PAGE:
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April 27, 2010

Are you making up for lazy workplace colleagues?

Good piece by Cornell's Robert Frank in the NYT. To argue in favor of progressive taxes (taxing the rich proportionally more than the poor) he notes that a similar dynamic takes place in the workplace: High-status, highly productive workers make less as a portion of their output than their lazy, skating-by, washed-up colleagues.

Every workplace has them: Unmotivated or just dim colleagues who force everybody else to do more work. How do these folks get hired? The effect, says Frank, is that the competent, productive workers subsidize the lazy ones. In a perfect market, good workers would make more; bad ones would make less. "In short," he says, "the startling fact is that private businesses typically transfer large amounts of income from the most productive to the least productive workers."

For Frank, this is an argument to extend the same dynamic to society as a whole: high-status, high-earning workers pay more in taxes per dollar that they earn to take care of less-productive members of society. Interesting thought, but there are superior arguments for progressive taxation. They are: 1) It's morally right to take care of the laggards. 2) It justifiably extracts higher "user fees" from the people who benefit most from government protections and societal stability. 3) By addressing poverty and limiting social disintegration, it preserves that stability. A good progressive tax system would have nipped the French and Russian revolutions in the bud.

This is an editing week, with limited time to blog, let alone write columns. But I will try to weigh in on the changing household electricity market later today or tomorrow.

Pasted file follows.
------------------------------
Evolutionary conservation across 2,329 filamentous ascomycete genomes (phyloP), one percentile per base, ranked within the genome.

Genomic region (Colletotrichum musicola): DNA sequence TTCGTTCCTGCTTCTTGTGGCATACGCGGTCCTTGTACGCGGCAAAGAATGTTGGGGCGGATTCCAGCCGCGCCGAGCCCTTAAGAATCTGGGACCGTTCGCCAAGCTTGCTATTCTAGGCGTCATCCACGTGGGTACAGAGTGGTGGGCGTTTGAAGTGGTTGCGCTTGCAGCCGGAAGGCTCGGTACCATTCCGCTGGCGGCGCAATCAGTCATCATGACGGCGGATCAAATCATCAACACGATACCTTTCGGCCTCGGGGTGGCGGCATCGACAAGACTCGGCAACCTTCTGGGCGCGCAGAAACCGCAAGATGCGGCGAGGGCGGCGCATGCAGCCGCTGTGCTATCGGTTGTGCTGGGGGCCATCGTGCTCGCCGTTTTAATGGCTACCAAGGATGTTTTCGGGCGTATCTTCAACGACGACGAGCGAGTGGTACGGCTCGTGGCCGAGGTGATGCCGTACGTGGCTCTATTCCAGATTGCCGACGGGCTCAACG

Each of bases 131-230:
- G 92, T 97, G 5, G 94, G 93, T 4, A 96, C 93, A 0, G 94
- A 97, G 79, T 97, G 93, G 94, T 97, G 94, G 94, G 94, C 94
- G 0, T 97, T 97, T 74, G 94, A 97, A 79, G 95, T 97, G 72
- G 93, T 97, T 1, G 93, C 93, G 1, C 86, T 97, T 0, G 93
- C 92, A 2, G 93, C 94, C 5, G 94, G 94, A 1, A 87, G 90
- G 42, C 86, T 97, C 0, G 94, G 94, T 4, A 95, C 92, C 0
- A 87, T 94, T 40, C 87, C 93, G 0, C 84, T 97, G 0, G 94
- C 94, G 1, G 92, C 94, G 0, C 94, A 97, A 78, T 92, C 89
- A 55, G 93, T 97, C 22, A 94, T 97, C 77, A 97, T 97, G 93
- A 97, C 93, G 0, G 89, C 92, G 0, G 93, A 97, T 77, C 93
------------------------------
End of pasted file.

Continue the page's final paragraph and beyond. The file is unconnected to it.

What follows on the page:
Posted by Jay Hancock at 10:43 AM | | Comments (1)
        

Comments

Jay,

Let's take Robert Frank 's analogy one step further. In a free market a highly productive worker has the liberty of leaving an employer that spreads the wealth to less productive employees. He or she can become a contractor or proprietor or hire out to an employer that will pay more for his or her services.

How does freedom of the individual to pursue greater personal income apply to the tax system. No individual can "opt-out" of paying taxes. There is no personal freedom when it comes to taxes as there is when pursuing higher income.

Robert Frank's analogy is flawed. Which is not surprising since progressive economic theory only works on paper and in the Ivory Towers of our nations universities.

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About Jay Hancock
Jay Hancock has been a financial columnist for The Baltimore Sun since 2001. He has also been The Baltimore Sun's diplomatic correspondent in Washington and its chief economics writer. Before moving to Baltimore in 1994 he worked for The Virginian-Pilot of Norfolk and The Daily Press of Newport News.

His columns appear Tuesdays and Sundays.
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